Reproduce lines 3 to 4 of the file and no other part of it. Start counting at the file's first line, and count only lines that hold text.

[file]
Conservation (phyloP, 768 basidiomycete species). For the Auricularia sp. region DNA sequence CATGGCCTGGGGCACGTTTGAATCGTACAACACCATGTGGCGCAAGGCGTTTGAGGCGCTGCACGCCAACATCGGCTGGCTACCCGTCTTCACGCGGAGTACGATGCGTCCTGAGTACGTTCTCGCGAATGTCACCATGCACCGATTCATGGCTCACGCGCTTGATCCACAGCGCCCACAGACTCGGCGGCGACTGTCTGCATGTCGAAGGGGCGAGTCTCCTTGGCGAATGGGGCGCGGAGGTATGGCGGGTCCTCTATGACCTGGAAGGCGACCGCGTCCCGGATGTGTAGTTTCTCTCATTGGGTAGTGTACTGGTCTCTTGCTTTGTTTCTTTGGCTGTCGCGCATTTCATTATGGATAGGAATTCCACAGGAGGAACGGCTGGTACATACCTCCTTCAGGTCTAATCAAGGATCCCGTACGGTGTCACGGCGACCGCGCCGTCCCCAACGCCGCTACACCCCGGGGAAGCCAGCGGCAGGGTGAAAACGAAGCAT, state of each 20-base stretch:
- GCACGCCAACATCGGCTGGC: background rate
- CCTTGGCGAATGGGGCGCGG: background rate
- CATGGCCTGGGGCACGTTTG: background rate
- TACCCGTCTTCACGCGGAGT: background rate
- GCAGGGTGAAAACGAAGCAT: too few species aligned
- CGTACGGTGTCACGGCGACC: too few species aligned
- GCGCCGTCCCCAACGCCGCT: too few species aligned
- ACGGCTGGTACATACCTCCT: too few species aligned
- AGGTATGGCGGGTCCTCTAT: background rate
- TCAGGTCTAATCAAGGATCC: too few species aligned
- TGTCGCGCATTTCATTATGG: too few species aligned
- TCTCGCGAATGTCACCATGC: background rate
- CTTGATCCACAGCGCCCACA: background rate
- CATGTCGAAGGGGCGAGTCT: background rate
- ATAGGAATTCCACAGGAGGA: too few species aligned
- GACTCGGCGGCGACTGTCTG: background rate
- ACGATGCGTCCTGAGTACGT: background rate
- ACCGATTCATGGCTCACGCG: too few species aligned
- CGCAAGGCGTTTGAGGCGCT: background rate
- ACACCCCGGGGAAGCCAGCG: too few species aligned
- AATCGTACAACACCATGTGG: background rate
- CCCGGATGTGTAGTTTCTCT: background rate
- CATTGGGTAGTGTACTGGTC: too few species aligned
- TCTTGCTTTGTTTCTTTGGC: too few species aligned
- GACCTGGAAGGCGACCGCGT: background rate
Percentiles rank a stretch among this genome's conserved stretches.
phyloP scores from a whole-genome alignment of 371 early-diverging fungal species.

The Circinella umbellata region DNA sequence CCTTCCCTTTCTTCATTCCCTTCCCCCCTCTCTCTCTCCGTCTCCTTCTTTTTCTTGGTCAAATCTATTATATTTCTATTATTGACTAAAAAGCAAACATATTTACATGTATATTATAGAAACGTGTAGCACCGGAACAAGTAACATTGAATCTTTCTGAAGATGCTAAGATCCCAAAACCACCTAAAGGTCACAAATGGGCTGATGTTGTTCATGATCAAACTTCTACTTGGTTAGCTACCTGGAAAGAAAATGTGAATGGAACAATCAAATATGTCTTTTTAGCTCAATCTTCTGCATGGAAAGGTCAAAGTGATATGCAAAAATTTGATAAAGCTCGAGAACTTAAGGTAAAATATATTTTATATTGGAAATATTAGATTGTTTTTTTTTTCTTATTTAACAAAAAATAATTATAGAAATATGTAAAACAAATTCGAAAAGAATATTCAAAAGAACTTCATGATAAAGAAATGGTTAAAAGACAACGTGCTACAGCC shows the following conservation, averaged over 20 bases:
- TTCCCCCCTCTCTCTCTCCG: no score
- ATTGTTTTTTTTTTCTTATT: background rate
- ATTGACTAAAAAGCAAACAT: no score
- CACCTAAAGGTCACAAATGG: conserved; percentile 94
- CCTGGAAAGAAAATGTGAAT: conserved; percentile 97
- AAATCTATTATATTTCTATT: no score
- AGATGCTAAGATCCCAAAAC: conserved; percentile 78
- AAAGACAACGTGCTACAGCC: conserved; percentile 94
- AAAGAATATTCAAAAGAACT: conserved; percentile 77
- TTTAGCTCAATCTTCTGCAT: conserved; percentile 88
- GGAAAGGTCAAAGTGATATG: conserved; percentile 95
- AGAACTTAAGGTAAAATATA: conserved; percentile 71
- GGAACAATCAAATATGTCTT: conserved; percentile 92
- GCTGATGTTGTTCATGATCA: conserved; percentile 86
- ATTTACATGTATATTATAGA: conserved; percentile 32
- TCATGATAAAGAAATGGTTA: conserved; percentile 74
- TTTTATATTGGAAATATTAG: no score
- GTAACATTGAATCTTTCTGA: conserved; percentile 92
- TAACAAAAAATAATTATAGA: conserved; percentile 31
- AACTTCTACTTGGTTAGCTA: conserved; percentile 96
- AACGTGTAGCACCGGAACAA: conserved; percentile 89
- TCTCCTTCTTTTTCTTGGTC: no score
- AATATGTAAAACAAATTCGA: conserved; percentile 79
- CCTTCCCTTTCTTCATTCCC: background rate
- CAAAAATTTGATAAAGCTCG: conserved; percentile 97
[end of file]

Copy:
- CCTTGGCGAATGGGGCGCGG: background rate
- CATGGCCTGGGGCACGTTTG: background rate